Accordingly, the statutory test for referring the markets to the U.K. Competition and Markets Authority for an in-depth market investigation is met. However, the FCA also confirmed that it is not minded to make such a reference.

It considers itself well-placed to address the competition issues it has identified, including as part of a wider program of reform that is currently in progress.

The FCA intends to focus its next steps in these markets on two broad areas:

  • looking at where the issues identified in the market study could be addressed through amendments to the applicable regulatory framework; and
  • Tackling firm-specific issues using other tools, including its powers under the Competition Act 1998.

Review of the regulatory framework

As part of the ongoing government Smarter Regulatory Framework Review, retained European Union financial services legislation will be reviewed by HM Treasury with a view to amending or replacing it where desirable from a policy perspective.1

The FCA intends to work with HM Treasury to ensure that the implications of the study's findings can be considered during that process. In particular:

  • when the U.K. Credit Ratings Agency Regulation is reviewed, the FCA will explore potential ways to improve effective competition and help ensure data is provided on transparent, fair and reasonable terms, including through enhancing free sources of data so that they act as a viable alternative to paid-for data; and
  • when the U.K. Benchmarks Regulation is reviewed, the FCA will explore barriers to switching and how to ensure benchmarks are provided on transparent, fair and reasonable terms.

With respect to market data vendors, whose data distribution activities are not presently regulated, the FCA references the work it is doing to facilitate the launch of consolidated tapes or feeds for both bonds and equities. This is expected to occur in 2025 and 2026, or later, respectively.

The FCA hopes this will increase competitive pressure on the generators of trade data, and feed through into an improvement of the terms under which users receive such data via market data vendors.

Depending on the outcome of that work, the FCA also raises the possibility of strengthening the requirement for venue data to be made available on a "reasonable commercial basis" under the Markets in Financial Instruments Directive 2014, known as MiFID II, or the Markets in Financial Instruments Regulation 2014, known as MiFIR.2

This could be done through amendments to the rules in the FCA handbook, or by publishing guidance for the relevant firms.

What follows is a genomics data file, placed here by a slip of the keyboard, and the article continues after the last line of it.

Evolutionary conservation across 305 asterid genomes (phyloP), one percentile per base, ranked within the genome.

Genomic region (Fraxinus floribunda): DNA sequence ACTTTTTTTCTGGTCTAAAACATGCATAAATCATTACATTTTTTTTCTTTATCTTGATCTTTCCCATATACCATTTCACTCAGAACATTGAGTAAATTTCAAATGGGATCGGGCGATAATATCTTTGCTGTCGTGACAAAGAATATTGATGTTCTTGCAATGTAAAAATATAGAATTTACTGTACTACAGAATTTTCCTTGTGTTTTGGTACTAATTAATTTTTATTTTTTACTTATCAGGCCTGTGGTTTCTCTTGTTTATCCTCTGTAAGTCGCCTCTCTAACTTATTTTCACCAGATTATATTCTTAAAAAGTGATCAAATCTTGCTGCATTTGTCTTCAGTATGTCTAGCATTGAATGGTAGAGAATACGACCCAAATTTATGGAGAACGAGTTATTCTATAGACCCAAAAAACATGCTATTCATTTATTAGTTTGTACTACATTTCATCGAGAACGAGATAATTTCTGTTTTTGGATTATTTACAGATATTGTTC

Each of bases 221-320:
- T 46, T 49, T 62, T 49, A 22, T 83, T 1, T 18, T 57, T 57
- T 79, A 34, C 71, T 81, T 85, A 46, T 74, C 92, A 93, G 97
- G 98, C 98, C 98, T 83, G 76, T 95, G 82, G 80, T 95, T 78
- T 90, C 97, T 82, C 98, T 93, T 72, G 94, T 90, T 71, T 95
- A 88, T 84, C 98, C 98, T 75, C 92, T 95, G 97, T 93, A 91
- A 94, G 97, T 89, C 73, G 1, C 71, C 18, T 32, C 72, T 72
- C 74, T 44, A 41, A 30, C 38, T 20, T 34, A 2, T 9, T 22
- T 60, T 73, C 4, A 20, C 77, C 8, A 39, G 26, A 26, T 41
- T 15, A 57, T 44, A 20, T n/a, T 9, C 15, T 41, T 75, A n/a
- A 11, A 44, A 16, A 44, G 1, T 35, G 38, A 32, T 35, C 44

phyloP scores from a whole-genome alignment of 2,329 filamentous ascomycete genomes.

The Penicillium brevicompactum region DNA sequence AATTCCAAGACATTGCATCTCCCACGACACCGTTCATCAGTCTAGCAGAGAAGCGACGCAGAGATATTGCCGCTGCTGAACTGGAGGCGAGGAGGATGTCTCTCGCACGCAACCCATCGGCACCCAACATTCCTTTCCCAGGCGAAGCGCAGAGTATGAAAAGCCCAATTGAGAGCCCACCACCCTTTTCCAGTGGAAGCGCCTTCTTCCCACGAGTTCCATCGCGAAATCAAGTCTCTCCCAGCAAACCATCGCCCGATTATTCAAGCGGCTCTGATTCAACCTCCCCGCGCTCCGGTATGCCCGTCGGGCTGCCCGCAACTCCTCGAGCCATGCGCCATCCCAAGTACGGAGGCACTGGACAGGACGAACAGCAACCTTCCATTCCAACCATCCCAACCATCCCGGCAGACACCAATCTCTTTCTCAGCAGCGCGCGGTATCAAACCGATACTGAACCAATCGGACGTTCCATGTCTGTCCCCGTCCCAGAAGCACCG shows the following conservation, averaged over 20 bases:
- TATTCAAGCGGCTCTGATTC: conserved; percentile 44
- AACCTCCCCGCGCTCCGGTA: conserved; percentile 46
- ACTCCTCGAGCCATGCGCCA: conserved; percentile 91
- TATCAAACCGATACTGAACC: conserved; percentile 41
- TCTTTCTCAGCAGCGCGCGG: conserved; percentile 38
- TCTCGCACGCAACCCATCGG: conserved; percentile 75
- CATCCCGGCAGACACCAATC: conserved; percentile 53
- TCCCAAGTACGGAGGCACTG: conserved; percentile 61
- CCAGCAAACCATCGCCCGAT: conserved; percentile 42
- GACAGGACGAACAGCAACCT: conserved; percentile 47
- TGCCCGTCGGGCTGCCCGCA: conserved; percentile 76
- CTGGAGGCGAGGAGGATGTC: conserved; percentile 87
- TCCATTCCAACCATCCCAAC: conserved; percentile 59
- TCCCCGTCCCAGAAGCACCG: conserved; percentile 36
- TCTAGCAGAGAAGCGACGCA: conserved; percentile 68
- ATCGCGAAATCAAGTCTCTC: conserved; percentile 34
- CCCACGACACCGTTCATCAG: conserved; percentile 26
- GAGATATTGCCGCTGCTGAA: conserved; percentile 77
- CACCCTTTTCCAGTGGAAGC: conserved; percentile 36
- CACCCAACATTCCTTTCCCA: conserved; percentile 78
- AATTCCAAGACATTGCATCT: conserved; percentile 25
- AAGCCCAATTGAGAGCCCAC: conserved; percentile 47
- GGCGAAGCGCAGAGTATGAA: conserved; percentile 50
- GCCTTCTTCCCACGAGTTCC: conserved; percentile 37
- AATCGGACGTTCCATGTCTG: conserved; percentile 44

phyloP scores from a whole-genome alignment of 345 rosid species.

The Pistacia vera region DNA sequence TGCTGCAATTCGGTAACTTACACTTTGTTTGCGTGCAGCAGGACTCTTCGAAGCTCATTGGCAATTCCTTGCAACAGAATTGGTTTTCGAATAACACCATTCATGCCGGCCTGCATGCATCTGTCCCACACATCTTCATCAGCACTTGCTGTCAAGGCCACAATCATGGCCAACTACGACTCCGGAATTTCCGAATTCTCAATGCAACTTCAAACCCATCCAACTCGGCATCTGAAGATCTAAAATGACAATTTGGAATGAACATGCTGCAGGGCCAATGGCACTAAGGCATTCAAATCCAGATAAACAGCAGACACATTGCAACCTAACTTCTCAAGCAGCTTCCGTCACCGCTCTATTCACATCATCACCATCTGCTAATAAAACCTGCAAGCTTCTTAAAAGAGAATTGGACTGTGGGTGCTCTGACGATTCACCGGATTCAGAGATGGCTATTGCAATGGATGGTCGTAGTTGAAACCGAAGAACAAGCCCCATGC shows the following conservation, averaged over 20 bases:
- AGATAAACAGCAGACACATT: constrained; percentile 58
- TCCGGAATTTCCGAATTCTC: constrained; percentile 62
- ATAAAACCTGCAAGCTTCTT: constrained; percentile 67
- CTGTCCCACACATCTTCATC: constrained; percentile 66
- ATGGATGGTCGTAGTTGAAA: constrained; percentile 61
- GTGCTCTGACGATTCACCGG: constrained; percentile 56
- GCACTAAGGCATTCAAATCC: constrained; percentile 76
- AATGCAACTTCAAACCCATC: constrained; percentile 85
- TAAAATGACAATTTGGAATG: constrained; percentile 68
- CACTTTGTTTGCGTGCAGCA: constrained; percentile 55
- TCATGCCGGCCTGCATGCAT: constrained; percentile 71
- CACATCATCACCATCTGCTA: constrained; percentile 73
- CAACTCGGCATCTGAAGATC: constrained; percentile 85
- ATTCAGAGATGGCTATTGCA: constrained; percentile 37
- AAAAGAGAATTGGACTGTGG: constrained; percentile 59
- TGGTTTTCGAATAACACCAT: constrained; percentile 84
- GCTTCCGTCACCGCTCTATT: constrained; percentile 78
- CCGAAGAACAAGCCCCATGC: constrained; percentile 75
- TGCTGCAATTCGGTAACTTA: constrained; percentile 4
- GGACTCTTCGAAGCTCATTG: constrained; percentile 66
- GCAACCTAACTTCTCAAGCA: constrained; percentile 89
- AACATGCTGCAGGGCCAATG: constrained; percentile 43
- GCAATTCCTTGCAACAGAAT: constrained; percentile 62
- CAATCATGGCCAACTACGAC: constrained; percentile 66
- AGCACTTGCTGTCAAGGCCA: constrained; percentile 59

Tackling firm-specific issues

The report highlights in various places the FCA's power to investigate allegations of anticompetitive conduct under the Competition Act 1998, where appropriate.

However, there is no indication in the report of the FCA having opened a Competition Act 1998 investigation in response to any particular issues or information uncovered through the study. The FCA does however have three open Competition Act 1998 investigations against as-yet unnamed firms.


As noted, this market study was exceptionally broad and — for an FCA study — conducted under unprecedented time constraints. That being so, it was an ambitious undertaking, and in producing this report the FCA has demonstrated its ability to collect, analyse and distill an enormous volume of information, both qualitative and quantitative, in a limited period of time.

However, the final report is relatively light on what the final outcomes might be for market participants. Contrary to previous market studies in which the FCA has identified competition concerns, the report does not set out any concrete proposals for rule changes or other remedies.

Instead, there is a commitment to explore with the government whether those issues can be addressed as part of an ongoing process of regulatory reform that will take another few years.

Also notable is the FCA's explanation for ruling out a more interventionist approach to tackling the issues highlighted in the report.

In particular, the FCA notes that wholesale data users are generally able to access data of suitable quality that meets their needs, data costs are relatively small as a proportion of total industry costs, and there is little evidence of rising prices being passed on to end-investors, such as pension and investment account holders.

In these circumstances, the FCA was reluctant to address market power or pricing directly, citing a potential for adverse "unintended consequences", such as a reduction in innovation or quality.

This cautious approach is perhaps unsurprising, given the FCA's statutory objective of promoting effective competition in the interests of consumers.

In conclusion, despite the FCA having been gathering and assessing evidence for a number of years, regulatory scrutiny of the wholesale data markets appears set to continue. Data vendors and users — and their regulatory and competition advisers — should follow the ongoing regulatory reform process closely.

Any proposals that emerge from that process will be consulted upon in due course, giving relevant stakeholders another opportunity to air their views. Looking beyond the markets for wholesale data, it remains to be seen how quick the FCA will be to conduct another market study under its Enterprise Act 2002 powers, given the greater flexibility it enjoys under the FSMA 2000 process.

Whichever powers it uses, however, respondents would be well-advised to focus their arguments on the evidence of consumer harm, or lack thereof, when seeking to influence the outcome of future FCA market studies.

The opinions expressed are those of the author(s) and do not necessarily reflect the views of their employer, its clients, or Portfolio Media Inc., or any of its or their respective affiliates. This article is for general information purposes and is not intended to be and should not be taken as legal advice.



2 Directive 2014/65/EU of the European Parliament and of the Council of 15 May 2014 on markets in financial instruments and amending Directive 2002/92/EC and Directive 2011/61/EU; Regulation (EU) No 600/2014 on markets in financial instruments.